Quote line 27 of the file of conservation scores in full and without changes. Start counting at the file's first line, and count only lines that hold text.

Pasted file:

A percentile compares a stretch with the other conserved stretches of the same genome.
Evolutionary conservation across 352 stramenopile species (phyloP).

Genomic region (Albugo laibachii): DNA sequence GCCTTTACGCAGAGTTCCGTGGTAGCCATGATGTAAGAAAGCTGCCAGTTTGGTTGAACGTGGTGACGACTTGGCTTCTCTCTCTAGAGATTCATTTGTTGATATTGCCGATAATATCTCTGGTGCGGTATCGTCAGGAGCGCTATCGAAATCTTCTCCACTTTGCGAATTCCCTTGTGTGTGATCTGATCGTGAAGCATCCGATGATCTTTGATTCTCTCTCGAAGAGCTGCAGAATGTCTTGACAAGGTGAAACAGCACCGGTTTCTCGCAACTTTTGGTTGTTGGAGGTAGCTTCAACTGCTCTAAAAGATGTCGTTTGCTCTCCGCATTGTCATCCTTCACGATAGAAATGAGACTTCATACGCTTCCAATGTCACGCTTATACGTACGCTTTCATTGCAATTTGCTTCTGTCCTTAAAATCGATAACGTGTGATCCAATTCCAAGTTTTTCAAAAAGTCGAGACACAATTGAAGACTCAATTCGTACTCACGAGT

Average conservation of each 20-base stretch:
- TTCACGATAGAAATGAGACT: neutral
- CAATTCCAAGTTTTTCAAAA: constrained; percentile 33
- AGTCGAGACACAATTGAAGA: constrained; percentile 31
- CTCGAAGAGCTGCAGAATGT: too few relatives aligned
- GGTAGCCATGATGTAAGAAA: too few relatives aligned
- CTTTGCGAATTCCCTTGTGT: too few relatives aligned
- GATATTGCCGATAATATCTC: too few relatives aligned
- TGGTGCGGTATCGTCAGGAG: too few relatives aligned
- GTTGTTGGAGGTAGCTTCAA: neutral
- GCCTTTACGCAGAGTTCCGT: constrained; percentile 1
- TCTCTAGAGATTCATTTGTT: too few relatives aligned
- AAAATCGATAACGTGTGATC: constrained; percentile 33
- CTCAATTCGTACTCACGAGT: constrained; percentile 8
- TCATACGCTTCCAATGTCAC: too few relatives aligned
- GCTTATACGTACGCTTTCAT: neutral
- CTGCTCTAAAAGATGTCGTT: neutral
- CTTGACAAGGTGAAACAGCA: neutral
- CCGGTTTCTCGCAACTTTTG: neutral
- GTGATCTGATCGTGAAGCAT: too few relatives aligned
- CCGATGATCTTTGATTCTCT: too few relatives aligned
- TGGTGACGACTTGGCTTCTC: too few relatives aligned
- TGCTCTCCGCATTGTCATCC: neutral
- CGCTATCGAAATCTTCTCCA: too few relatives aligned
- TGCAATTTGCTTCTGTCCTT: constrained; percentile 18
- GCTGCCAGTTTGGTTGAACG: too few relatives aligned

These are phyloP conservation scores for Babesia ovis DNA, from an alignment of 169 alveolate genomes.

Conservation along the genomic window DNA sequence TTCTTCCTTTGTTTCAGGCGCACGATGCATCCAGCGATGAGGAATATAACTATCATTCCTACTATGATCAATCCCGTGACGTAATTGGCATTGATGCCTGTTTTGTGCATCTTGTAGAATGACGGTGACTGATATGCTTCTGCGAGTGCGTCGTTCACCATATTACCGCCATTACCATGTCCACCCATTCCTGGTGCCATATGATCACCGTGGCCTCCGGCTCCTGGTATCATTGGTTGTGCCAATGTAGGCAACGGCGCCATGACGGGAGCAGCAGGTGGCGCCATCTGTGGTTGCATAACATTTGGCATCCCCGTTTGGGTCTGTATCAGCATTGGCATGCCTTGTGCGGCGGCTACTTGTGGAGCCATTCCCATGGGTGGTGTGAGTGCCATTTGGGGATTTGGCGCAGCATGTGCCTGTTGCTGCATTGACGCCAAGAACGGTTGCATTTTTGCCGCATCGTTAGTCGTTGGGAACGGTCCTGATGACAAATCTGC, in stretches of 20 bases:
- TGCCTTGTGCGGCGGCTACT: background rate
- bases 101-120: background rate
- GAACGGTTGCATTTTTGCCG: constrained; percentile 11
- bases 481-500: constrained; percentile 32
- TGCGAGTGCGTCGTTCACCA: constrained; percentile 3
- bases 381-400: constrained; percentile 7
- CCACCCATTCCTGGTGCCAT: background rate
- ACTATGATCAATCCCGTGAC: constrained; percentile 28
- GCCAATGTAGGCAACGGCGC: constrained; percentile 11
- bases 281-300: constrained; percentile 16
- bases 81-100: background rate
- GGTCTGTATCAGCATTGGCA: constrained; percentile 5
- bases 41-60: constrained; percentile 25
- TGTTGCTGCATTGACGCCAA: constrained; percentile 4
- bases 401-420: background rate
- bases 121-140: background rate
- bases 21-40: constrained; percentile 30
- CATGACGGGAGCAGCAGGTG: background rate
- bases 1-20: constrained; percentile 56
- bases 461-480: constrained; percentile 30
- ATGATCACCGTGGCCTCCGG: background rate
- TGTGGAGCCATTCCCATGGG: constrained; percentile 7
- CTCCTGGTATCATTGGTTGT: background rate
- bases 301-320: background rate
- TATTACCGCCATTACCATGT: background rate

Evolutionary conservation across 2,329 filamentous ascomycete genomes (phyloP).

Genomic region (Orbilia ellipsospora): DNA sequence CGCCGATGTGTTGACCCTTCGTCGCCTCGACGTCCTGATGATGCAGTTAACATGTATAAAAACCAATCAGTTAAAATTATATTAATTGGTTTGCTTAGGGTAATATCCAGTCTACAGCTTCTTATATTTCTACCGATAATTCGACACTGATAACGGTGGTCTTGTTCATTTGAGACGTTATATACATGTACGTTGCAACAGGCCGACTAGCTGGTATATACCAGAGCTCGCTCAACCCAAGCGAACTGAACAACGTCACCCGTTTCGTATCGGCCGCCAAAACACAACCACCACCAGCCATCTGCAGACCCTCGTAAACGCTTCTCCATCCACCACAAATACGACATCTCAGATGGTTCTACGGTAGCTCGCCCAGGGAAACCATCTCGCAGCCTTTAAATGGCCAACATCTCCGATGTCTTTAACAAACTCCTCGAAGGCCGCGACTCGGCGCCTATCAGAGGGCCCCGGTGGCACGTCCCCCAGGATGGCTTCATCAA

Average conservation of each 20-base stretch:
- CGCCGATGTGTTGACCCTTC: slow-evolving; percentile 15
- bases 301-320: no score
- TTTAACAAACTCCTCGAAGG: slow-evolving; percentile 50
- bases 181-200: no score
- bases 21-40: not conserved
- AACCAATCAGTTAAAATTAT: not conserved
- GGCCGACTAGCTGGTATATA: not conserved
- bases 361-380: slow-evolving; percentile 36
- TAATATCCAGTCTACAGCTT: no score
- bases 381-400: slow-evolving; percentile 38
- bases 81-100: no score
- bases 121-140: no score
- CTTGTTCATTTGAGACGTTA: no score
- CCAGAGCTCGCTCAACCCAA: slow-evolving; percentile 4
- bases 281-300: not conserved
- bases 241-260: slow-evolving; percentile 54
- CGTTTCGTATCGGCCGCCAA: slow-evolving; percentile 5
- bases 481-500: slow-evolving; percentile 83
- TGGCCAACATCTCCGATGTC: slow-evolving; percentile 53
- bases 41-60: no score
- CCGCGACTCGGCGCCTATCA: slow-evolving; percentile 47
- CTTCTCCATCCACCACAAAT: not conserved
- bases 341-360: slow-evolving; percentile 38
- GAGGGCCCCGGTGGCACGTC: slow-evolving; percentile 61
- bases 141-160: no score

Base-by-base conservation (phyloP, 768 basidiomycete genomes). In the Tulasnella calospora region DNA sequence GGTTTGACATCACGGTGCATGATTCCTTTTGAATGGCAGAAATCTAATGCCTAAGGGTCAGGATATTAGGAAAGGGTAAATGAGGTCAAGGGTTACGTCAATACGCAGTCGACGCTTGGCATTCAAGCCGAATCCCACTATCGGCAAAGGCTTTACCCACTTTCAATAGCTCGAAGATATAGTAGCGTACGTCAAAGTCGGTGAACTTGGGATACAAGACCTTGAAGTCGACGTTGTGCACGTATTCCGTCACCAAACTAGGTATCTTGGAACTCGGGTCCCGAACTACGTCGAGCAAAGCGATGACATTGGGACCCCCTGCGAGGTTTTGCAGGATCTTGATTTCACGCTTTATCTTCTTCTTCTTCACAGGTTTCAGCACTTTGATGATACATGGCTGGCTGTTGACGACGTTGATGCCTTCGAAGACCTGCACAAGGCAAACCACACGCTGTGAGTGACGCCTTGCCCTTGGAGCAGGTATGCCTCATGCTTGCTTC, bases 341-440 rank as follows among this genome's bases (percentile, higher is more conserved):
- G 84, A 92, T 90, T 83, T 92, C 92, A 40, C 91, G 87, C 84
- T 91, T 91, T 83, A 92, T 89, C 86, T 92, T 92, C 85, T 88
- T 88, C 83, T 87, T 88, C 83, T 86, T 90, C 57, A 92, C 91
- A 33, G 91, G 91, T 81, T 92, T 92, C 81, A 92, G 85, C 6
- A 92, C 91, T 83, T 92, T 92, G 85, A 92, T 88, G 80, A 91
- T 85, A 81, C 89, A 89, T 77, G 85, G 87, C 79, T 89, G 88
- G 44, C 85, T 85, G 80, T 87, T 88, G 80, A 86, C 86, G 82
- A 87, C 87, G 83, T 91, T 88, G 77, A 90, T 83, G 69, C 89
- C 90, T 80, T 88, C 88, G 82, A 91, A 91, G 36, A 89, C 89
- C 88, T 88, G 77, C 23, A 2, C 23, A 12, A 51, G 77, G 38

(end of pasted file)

- CGCTATCGAAATCTTCTCCA: too few relatives aligned